The ""Case Shiller Home Price Indexes"":http://www.standardandpoors.com/indices/sp-case-shiller-home-price-indices/en/us/?indexId=spusa-cashpidff--p-us fell for the seventh straight month in March. The drop in the broader 20-city index was barely noticeable ├â┬ó├óÔÇÜ┬¼├óÔé¼┼ô down to 134.10 from 134.14 in February ├â┬ó├óÔÇÜ┬¼├óÔé¼┼ô while the 10-city index fell to 146.61 from 146.74.[IMAGE]
Year-over-year, the 10-city index was down 2.8 percent and the 20-city index off 2.6 percent, improving from February.
Economists had expected the 20-city index to show a 2.7 percent year-over-year decline.
Separately, the national Case Shiller Index, reported quarterly, was down 2.0 percent in the first quarter and down 1.9 percent from the first quarter of 2011, Standard & Poor's, which compiles and releases the indexes, reported.
All three composites posted the lowest levels since mid-2006 when the housing crises began.
The quarterly national index fell to its lowest level since 2Q 2002 with its second[COLUMN_BREAK]
consecutive quarterly decline. It was down year-over-year for the seventh straight quarter, off 35.1 percent since its 2Q 2006 peak.
The month-over-month and year-over-year gains were weaker than the improvement in the median price for an existing single-family home as reported last week by the National Association of Realtors. According to the NAR, the median price of an existing single family home improved 5.9 percent in March and 2.1 percent from March 2011 to March 2012.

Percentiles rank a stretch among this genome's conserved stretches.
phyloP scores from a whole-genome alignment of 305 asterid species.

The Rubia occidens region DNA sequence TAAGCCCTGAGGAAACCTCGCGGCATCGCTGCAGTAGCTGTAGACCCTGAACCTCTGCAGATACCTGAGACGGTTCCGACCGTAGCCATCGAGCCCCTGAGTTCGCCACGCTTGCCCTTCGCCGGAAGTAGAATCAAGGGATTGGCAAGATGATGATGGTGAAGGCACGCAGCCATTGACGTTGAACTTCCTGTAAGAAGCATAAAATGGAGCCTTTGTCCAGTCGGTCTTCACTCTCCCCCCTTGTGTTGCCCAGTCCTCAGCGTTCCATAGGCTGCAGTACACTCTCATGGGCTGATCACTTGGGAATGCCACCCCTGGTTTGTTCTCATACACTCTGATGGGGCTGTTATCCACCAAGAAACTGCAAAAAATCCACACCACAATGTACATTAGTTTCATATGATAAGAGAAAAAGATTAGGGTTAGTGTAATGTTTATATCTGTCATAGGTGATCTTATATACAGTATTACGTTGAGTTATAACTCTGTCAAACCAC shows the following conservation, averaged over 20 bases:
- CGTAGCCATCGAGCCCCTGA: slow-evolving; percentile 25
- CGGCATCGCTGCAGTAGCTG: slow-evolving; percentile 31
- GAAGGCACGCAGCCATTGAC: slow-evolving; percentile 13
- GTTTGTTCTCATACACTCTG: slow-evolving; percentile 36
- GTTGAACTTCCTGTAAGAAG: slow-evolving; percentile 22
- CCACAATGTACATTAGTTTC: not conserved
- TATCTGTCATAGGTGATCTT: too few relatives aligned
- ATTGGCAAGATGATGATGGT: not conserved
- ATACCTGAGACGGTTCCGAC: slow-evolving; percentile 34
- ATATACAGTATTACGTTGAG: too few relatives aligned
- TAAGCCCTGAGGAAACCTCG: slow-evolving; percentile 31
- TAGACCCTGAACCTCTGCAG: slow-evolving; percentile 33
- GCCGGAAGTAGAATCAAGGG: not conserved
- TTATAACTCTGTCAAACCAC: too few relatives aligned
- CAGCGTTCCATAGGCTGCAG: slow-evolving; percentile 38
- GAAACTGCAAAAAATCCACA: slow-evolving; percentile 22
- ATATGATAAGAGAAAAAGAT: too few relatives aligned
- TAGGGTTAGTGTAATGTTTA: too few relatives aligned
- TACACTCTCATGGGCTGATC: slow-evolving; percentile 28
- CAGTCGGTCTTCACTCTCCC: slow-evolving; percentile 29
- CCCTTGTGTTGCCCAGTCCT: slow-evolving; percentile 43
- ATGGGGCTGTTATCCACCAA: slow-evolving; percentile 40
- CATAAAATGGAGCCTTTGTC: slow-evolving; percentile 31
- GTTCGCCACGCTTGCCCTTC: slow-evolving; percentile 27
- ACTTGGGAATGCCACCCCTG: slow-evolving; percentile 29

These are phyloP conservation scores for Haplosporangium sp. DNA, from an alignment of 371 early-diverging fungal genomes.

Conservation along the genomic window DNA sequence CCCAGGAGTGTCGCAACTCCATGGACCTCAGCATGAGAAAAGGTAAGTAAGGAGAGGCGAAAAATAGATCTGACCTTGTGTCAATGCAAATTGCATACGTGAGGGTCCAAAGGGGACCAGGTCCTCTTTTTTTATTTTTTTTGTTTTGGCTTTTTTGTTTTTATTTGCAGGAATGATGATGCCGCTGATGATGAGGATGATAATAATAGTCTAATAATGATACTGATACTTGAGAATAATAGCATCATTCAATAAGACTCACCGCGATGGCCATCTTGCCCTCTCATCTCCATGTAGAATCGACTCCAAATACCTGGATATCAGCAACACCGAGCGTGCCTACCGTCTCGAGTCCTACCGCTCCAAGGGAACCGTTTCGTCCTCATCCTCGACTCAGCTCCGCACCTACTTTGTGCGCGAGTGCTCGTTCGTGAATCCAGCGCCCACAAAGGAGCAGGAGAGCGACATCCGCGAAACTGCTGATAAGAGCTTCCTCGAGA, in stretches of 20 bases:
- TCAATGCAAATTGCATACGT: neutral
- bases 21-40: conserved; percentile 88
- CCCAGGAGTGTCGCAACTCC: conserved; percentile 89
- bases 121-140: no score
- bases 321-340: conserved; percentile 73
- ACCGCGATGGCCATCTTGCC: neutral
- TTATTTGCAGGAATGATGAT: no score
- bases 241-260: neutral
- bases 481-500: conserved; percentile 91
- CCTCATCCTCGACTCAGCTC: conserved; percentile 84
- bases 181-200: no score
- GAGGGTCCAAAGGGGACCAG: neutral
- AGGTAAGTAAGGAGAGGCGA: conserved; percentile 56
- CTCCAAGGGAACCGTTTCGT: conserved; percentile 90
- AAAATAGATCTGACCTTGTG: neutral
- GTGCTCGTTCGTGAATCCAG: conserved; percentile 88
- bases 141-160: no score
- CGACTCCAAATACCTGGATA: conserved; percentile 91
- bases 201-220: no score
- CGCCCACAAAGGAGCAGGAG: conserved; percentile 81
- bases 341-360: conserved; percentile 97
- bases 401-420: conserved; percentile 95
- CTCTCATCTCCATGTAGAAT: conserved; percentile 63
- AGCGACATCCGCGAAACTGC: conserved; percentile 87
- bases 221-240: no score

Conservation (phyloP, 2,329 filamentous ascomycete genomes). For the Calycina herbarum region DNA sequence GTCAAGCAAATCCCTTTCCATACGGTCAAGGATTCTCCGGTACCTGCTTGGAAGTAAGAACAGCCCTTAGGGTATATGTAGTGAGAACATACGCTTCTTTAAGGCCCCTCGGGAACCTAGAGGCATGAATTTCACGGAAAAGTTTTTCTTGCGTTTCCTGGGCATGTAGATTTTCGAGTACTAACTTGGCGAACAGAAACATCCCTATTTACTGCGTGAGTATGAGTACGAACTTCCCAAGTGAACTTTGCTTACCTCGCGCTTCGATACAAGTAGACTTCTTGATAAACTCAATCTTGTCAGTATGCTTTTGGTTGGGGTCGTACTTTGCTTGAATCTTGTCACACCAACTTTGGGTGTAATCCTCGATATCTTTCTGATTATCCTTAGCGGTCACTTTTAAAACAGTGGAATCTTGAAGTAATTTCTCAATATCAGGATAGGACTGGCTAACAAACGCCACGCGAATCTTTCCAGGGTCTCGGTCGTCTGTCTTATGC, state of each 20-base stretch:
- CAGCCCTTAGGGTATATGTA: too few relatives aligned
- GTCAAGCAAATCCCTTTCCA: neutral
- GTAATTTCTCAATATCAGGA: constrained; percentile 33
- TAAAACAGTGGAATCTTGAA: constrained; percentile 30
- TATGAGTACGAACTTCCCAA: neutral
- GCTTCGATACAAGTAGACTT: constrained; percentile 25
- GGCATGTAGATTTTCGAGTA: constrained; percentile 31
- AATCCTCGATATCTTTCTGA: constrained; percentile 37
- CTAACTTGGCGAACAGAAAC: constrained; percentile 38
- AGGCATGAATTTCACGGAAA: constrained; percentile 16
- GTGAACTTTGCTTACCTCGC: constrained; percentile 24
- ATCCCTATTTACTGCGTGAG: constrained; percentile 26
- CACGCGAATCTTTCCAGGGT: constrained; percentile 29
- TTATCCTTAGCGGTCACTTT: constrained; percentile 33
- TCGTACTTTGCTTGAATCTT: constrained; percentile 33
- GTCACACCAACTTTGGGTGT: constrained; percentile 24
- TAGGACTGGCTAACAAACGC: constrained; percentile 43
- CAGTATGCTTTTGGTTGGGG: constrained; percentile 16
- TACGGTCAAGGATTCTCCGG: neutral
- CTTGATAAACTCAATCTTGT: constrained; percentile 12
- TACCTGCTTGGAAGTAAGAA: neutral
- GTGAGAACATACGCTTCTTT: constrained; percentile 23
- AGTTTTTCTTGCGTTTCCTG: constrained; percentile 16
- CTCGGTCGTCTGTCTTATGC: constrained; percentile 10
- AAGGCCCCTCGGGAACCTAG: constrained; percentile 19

The index showed a month-over-month decline in seven of the 20 cities surveyed, with prices in Las Vegas ├â┬ó├óÔÇÜ┬¼├óÔé¼┼ô a perennial laggard ├â┬ó├óÔÇÜ┬¼├óÔé¼┼ô essentially unchanged from February to March. The cities in which home prices declined were Detroit (4.4 percent), Chicago (2.5 percent), Atlanta (0.9 percent), Minneapolis (0.9 percent), New York (0.9 percent), Portland (0.5 percent) and Boston (0.2 percent).
Prices in Phoenix showed the strongest month-over-month gain (2.2 percent), followed by Seattle (1.7 percent), Dallas (1.6 percent), Denver (1.5 percent), Tampa (1.3 percent) and Washington DC (1.0 percent). Month-over-month gains in the other cities which saw price increases were less than 1.0 percent.
Only seven of the 20 cities showed year-over-year price gains led by Phoenix, 6.1 percent, Minneapolis (3.3 percent), Denver (2.6 percent) Miami (2.5 percent), Detroit (2.3 percent), Dallas (1.5 percent) and Charlotte (0.4 percent). That the year-year gains were not concentrated in any single region of the country hints at the seed of a national housing recovery.
Even with the slower decline in March, the 10-city price index is down 50.4 percent from its June 2006 peak and the 20-city index is down 49.8 percent from its July 2006 high point.